According to Taleb, a black swan has three identifying attributes. “First, it is an outlier, as it lies outside the realm of regular expectations, because nothing in the past can convincingly point to its possibility. Second, it carries an extreme impact…. Third, in spite of its outlier status, human nature makes us concoct explanations for its occurrence after the fact, making it explainable and predictable.”
This covers everything from extreme weather events and environmental disasters to political upheaval and the economy suddenly tanking.
Expanding on Taleb’s notion of antifragility, Khan has actually introduced the extrapolated concept of “customer-centric antifragility” to better help organizations achieve the truest form of antifragility and, in turn, better ensure their organizations succeed.
Khan explains, “Systems are fragile when organizations are unprepared to handle changing conditions. We can’t predict these major shocks, but we can work to reduce the fragility within systems. Customer-centric Antifragility, specifically, will not only prepare your supply chain for when – not if – a disaster occurs, it will also prepare your supply chain for a future we know will inevitably be uncertain.”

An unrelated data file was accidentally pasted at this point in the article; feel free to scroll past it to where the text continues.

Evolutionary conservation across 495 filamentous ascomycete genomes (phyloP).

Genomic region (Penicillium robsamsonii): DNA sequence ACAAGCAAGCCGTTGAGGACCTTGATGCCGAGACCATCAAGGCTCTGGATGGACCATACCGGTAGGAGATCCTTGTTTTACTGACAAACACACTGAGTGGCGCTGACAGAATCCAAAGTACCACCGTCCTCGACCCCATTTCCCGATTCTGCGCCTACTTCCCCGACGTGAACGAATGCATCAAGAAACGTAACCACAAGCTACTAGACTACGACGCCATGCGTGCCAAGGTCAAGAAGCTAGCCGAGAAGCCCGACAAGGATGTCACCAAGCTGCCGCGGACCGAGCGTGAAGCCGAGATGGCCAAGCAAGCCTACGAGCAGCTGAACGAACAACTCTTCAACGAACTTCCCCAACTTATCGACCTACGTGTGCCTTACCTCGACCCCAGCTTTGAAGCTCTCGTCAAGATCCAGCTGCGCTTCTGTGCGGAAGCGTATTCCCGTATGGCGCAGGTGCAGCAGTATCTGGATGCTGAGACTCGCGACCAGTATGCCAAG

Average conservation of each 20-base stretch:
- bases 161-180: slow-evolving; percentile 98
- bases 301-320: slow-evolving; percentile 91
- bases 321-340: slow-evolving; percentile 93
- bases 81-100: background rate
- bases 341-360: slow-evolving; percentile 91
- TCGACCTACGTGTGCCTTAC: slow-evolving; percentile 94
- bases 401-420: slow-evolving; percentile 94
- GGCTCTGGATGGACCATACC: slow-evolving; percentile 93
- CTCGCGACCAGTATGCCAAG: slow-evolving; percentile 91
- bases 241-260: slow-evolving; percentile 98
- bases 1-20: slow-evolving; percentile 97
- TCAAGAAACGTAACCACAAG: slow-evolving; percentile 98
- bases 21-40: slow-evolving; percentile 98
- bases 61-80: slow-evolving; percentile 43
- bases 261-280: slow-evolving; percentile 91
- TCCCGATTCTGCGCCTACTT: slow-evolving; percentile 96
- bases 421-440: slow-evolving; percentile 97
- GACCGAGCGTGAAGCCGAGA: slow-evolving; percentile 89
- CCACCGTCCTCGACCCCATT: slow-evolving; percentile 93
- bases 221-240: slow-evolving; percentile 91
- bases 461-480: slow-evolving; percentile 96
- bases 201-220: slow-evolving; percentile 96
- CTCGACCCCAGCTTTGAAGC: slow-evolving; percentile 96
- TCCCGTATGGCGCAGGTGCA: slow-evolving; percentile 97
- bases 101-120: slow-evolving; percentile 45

“Customer-centric antifragility is the idea that, rather than simply preventing or surviving an unexpected and unpredictable event, companies need to implement systems and strategies that minimize the impact on its customers while enabling the business to actually benefit from those same disruptions,” Khan continued. “Doing so facilitates a deeper affinity with customers while also setting the business apart from its competition. If an organization maintains a customer-centric approach with its antifragile systems, the business will reap the rewards because there is no greater way to build and fortify a brand than through increased trust.”
Khan additionally provides strategies to help supply chain professionals and business leaders achieve true antifragility, founded on his belief that those who are the most proactive will stand the best chance reaching the kind of customer-centric antifragility that makes a real impact. “Instead of adopting a defensive posture or always being reactive, we need to stay on the offensive. It’s a daily race.” Here are five approaches he feels are crucial to developing an antifragile system and maintaining the mindset for success in supply chain innovation.